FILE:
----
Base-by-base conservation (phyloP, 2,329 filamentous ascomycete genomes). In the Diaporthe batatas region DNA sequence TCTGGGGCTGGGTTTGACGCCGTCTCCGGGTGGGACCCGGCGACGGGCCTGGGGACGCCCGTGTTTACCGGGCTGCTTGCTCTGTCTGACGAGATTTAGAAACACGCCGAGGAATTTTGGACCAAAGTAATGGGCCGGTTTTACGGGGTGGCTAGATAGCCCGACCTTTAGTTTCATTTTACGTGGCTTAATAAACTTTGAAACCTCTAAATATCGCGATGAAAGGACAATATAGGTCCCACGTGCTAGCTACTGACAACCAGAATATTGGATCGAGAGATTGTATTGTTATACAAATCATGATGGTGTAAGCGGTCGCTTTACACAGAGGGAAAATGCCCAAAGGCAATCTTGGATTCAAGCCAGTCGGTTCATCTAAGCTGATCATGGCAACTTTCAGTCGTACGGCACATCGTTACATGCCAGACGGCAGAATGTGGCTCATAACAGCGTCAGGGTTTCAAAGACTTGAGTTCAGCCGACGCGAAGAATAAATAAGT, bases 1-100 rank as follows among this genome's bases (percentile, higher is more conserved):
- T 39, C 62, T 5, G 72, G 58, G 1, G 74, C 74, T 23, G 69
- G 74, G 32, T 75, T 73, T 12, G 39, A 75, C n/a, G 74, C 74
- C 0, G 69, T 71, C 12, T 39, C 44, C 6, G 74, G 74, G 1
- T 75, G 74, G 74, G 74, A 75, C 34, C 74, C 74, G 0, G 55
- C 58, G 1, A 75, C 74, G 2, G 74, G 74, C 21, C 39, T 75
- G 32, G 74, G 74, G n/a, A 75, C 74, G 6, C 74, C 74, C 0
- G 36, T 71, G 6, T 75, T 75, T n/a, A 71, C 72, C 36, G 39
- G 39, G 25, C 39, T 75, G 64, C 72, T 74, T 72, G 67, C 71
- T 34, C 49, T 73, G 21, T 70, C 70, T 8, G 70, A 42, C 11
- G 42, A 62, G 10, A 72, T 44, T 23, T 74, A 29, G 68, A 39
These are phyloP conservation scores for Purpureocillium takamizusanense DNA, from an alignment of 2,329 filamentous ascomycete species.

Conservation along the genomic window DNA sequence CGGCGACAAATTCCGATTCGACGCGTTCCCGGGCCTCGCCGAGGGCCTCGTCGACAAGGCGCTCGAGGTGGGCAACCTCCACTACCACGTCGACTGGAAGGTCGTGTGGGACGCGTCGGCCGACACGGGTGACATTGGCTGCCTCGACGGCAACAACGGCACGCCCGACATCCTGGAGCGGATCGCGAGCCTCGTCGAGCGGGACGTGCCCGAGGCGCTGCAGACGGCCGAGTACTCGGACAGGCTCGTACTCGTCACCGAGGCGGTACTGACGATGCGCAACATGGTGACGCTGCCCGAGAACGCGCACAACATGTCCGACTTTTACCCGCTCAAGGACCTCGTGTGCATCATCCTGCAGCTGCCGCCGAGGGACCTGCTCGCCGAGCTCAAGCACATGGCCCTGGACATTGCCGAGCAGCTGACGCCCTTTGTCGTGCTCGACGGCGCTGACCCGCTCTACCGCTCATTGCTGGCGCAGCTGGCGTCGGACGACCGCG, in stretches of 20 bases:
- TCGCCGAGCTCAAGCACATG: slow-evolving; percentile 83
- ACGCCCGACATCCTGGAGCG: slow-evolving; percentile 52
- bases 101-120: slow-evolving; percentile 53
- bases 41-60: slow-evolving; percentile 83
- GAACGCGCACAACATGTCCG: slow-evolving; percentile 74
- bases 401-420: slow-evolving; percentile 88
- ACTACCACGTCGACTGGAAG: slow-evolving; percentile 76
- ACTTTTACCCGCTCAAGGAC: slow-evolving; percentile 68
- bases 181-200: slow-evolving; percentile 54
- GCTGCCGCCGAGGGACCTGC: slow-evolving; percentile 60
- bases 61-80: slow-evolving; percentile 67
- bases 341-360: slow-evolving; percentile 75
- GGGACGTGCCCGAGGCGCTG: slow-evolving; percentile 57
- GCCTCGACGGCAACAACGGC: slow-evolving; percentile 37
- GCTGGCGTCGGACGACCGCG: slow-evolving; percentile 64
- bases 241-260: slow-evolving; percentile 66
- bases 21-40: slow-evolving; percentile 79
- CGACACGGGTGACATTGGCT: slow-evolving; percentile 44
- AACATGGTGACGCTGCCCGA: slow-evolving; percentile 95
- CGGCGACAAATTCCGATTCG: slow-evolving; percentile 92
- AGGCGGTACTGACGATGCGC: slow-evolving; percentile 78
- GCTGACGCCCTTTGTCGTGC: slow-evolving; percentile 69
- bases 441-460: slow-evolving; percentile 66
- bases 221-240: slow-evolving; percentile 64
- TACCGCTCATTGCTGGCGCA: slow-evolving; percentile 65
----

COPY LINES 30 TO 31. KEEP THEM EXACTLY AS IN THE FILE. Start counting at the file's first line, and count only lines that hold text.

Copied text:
- bases 21-40: slow-evolving; percentile 79
- CGACACGGGTGACATTGGCT: slow-evolving; percentile 44